‘Atticus told me to delete the adjectives and I’d have the facts…’
When I was younger, reading was probably my favourite pop culture past time along with playing video games. Music would be a close third with movies and TV trailing far behind in fourth. Football was my primary concern of course. Football and pick ‘n’ mix. But reading was right up there. I was obsessed with Roald Dahl, The Famous Five, Nick Hornby and then Stephen King and James Herbert and beyond. I still love reading now but I simply do books differently. Now, reading is something to be squeezed in before bed, almost as an afterthought. The stars aligned for the final few chapters of To Kill A Mockingbird however, in a way that rarely happens as an adult…
I awoke around 7am on a grey summer morning feeling groggy, confused and hungry. Knowing my wife wouldn’t be up for a good three hours yet I would normally head downstairs and stare mindlessly at football websites before watching cartoons. That morning was different somehow though and instead, I did something that I never do. I took a book downstairs, put the big lamp on and sat and read for an hour. As I got a few pages into Harper Lee’s seminal classic To Kill A Mockingbird, a thunderstorm erupted outside. I was so engrossed in the tale of the Finch’s and Maycomb Country that I didn’t notice it straight away but as I raced towards the novel’s unforgettable conclusion, I became aware of thunder crashing and lightning flashing as the cat sadly looked outside from his position on the doormat. I haven’t sat and finished a book like that since I was a boy and the heady mix of thunder and lightning and the smell of wet cat allowed me to lose myself completely in a book that has been beloved by many for generations. It was a nice feeling is all.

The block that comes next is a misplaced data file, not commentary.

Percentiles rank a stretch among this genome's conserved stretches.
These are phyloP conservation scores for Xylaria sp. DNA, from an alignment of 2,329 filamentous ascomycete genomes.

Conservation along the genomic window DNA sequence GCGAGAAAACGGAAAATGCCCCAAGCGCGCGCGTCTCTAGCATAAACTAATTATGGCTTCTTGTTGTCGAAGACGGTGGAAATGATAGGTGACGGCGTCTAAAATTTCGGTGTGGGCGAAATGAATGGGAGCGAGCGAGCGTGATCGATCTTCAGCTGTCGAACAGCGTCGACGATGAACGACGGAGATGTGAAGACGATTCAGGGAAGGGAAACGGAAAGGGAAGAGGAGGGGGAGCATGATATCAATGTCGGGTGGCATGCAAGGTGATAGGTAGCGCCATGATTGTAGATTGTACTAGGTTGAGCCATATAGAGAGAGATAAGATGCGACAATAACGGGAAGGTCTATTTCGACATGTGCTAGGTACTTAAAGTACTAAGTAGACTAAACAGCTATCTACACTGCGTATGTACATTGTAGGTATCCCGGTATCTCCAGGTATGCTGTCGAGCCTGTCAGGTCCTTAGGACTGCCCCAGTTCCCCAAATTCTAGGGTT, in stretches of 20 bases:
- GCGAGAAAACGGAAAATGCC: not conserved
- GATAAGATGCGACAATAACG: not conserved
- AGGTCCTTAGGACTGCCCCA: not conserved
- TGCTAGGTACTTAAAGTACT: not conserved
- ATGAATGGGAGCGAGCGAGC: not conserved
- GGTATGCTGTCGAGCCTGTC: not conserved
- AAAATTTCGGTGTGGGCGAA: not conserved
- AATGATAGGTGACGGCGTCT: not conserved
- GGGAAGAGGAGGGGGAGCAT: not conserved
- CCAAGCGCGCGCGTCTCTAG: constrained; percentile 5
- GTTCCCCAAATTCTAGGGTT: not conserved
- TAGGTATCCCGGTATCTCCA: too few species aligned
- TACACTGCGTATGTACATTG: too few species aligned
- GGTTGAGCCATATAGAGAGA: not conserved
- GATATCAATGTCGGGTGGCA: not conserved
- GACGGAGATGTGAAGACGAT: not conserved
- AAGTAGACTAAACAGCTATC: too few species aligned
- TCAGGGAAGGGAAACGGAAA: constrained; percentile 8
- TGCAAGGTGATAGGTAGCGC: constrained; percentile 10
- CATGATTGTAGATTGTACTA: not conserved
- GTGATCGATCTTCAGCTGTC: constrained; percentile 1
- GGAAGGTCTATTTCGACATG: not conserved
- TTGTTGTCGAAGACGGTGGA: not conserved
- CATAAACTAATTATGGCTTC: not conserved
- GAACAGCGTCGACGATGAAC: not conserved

I don’t know if it was the magic of the morning or the Lee’s heartwarming prose but I found the conclusion of To Kill A Mockingbird to be spellbinding. While there were parts of the book that were a bit of a drag, the major set pieces such as the court case, Scout’s adventures at school and Boo Radley’s resolution are all about as compelling as literature gets.
I have said before that some aspects of pop culture need to be imbibed at a certain age to fully appreciate it. I read Catcher in the Rye as an angsty 16 year old and it spoke to me in a way that it simply wouldn’t have done a decade later. I think To Kill A Mockingbird might be similar. Lots and lots of people count it among their very favourite works of literature and while I couldn’t go as far as that, I can totally understand why some would, particularly when blessed with the bright eyed enthusiasm of adolescence.
To Kill A Mockingbird isn’t one of my all time favourites, heck, it isn’t even one of my favourite books I have read this year, but for a few sepia tinged pages, it did transport me back to a time in my life when books were just that little bit more magical and for that I will be forever grateful.